This feeling of heaviness can slow us up even further — so much so that we can forget why we do what we do. We forget all of the wonderful stories we have to tell and the amazing “characters” we’ve met — people whose stories are itching to be shared.

We forget there are readers “out there, somewhere” waiting for that next release. We forget that any political- or pandemic-related heaviness will eventually pass as well.

Sometimes we even forget the love of words that launched us as readers and, probably not long after, as writers.

In an effort to lighten the mood and to celebrate those wonderful building blocks that allow us to do what we do, Amelia Indie Authors started to celebrate Word Nerd Wednesdays. Members of our team create delightful graphics, in celebration of some of the quirky words we love and would like to get to know better. The posts are light and social and (we hope) lots of fun.

#WordNerdWednesday

Funny, as I think about our collection of weird words, I’m reminded of the usual Monday night homework in elementary school days. You might have had the same assignment. On Mondays we would receive a list of new spelling words. After copying them down from the chalkboard, our homework was to look up each of them in the grown-up dictionary and write the definition beside each word.

I don’t know about you but this almost always turned into a very long assignment for me. Each page was a source of adventure as I got distracted by the tastiness of all of those amazing ideas. They were magnetic.

The Amelia Indie Authors are not the only ones with such a fascination. Some authors are intrigued enough to create entire books on the topic. Favorite Husband and I are currently on a lengthy road trip so my personal collection is in storage. As I looked around Amazon for the exact titles and publishing info, I turned up a few new ones. (So far I’ve managed not to buy any new ones. So far.) Perhaps one of these will speak to you.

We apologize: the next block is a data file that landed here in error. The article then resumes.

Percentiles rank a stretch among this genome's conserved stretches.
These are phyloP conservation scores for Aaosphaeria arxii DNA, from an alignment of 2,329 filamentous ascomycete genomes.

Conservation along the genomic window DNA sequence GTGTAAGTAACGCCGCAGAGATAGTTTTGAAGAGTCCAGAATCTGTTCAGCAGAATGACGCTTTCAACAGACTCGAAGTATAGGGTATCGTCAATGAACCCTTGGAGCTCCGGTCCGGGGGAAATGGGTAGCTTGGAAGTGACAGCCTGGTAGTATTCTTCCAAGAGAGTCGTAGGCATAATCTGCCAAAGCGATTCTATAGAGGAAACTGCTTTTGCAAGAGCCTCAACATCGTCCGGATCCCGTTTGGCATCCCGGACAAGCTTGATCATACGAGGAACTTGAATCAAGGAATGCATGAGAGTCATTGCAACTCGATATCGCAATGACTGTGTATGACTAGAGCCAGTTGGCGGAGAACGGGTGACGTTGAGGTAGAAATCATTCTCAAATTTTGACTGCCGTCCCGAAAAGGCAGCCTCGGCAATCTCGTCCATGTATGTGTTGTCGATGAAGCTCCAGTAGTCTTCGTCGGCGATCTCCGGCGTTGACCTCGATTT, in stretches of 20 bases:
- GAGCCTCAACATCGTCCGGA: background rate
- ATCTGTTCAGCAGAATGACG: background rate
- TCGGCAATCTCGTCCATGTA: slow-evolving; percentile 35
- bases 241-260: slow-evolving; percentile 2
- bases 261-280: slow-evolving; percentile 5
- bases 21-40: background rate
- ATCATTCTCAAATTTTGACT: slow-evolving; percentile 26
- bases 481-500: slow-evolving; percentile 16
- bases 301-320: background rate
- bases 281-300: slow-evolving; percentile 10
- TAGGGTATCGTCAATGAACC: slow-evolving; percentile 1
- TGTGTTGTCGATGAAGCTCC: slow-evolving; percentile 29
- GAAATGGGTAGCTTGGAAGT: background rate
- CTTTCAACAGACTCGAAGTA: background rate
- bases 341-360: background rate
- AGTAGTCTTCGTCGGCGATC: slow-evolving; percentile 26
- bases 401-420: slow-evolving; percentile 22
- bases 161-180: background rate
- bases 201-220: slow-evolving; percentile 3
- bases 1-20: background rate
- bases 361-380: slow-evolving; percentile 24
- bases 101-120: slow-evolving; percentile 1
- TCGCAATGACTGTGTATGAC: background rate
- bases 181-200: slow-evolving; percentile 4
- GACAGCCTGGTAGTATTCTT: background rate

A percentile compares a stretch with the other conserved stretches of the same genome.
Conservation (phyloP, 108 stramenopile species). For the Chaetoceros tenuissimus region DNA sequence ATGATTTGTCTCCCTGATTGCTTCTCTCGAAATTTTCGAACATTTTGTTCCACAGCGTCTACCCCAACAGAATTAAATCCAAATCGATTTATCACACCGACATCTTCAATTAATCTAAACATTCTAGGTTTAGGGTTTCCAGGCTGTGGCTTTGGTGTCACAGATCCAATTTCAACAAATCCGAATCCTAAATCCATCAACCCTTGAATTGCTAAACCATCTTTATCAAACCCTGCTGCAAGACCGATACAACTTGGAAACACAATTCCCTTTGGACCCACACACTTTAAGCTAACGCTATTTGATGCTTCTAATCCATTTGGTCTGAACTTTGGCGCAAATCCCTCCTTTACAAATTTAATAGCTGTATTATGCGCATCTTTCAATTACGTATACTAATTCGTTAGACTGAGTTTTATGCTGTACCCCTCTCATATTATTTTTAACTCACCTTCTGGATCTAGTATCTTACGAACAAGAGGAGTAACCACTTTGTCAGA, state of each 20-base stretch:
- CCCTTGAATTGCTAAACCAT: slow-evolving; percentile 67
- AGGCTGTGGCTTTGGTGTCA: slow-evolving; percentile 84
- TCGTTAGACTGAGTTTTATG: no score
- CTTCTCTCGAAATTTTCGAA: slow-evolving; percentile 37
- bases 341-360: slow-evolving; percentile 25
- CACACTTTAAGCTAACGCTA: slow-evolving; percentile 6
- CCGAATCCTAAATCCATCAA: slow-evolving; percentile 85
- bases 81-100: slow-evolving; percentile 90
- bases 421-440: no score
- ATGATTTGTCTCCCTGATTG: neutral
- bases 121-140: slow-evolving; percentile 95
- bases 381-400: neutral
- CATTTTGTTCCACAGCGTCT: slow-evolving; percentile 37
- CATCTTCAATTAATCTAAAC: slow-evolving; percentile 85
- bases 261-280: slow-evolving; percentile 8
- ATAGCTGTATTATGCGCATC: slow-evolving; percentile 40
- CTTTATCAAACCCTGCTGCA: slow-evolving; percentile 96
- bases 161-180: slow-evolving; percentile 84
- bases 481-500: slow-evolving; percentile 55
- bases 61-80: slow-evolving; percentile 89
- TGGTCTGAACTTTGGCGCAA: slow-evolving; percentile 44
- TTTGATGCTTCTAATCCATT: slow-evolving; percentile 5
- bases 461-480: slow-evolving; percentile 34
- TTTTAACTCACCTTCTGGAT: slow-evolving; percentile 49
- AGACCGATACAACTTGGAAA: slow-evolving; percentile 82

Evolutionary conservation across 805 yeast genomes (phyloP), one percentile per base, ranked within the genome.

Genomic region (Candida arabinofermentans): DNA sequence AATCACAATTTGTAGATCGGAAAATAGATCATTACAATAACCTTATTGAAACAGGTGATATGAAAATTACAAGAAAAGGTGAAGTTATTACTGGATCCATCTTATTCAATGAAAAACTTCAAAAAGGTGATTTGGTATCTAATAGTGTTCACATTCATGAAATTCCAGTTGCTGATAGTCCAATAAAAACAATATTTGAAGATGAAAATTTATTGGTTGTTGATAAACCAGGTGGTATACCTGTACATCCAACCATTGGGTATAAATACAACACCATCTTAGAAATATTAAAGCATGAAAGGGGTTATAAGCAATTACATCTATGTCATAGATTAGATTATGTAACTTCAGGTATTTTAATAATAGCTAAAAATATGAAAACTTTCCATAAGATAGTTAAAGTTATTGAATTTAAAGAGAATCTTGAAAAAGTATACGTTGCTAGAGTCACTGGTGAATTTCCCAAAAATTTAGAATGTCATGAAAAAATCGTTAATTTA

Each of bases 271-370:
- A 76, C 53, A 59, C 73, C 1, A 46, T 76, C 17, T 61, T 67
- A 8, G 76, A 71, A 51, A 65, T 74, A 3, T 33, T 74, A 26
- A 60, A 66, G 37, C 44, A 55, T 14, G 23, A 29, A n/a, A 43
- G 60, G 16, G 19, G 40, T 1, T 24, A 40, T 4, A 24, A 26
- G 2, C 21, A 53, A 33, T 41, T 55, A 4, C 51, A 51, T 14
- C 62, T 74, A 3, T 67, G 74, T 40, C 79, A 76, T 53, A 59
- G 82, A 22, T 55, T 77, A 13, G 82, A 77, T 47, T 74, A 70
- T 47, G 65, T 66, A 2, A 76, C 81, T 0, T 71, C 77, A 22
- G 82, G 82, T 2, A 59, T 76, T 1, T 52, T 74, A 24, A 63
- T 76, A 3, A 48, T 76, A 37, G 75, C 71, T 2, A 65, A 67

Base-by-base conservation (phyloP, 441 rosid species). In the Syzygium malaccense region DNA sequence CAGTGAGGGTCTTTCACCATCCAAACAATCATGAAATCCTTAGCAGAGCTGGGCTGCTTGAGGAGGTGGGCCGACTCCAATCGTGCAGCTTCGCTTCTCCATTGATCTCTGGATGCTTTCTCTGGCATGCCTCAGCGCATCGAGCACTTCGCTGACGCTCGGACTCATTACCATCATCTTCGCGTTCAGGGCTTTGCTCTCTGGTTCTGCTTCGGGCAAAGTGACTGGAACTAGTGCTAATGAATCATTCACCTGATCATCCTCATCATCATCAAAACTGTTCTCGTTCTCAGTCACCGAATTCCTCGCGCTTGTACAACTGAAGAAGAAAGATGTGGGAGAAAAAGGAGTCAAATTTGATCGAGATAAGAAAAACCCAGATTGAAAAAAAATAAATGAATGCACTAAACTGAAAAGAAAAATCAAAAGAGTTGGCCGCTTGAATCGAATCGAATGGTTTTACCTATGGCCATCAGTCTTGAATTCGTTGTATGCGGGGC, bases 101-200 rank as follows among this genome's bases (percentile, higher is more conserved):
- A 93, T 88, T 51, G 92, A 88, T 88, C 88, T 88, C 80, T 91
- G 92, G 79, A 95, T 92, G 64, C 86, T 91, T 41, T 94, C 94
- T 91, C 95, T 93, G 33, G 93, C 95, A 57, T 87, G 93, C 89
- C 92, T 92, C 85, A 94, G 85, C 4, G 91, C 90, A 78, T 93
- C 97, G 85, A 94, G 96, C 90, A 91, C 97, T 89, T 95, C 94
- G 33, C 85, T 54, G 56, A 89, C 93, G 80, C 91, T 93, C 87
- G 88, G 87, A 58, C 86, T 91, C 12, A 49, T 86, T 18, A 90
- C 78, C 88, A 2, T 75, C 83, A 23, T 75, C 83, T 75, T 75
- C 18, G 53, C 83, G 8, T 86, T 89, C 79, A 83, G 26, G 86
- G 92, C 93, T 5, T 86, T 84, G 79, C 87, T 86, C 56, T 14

If you’re on social media, you can find our Word Nerd Wednesday offerings on Twitter, Facebook, and Instagram. When you run across them, please take a moment to “like” or comment. If you find a particular favorite, go ahead and share it. Believe it or not, that’s a wonderful way to attract people to our work.

We also invite you to use the comments section of the posts to suggest new words for consideration. In fact, if you have any favorite “weird words” you’d like us to add to the queue, please add them in the comments below.

It’s Easy to Tweet About This

We forget all of the wonderful stories we have to tell and the amazing characters we’ve met — people whose stories are itching to be shared. Click To Tweet

Sometimes we even forget the love of words that launched us as readers and, probably not long after, as writers. Click To Tweet

Funny, as I think about our collection of weird words, I’m reminded of the usual Monday night homework in elementary school days. Click To Tweet

 

 

You Can’t Launch in a Pandemic: 2 Disagree

textCan you still launch a book during a pandemic?

We’ve got two accomplished indie authors who show it can be done.

After spending all the time, effort, and money required to publish a book, no author wants to release it to the public when it’s likely to land with a silent thud. Promoting a book during a pandemic might seem like a non-starter in terms of drawing an audience. But that doesn’t have to be true if you’re smart about your timing, and use your contacts and technology to your advantage.

Two authors associated with Amelia Indie Authors launched their books successfully during 2020. Co-op member Esther Jantzen released her children’s book, and Donna Overly, a client, released the first book in her second ‘Knot’ series. Both found their efforts worthwhile, and shared their experiences with us.

Contacts from Around the World

Esther’s book, WALK: Jamie Bacon’s Secret Mission on the Camino de Santiago, is a travel adventure mystery written for grades 5 – 9. It’s a tale about the missteps, adventures, and heroism of an 11-year-old American boy who walks the 500-mile Camino de Santiago pilgrimage in Spain with his home-schooling family.

Her book launch relied largely on Zoom — the platform many of us have come to know well over the past several months. She wisely had two people helping her with content and technology, and invited her contacts from all over the world, resulting in 54 participants.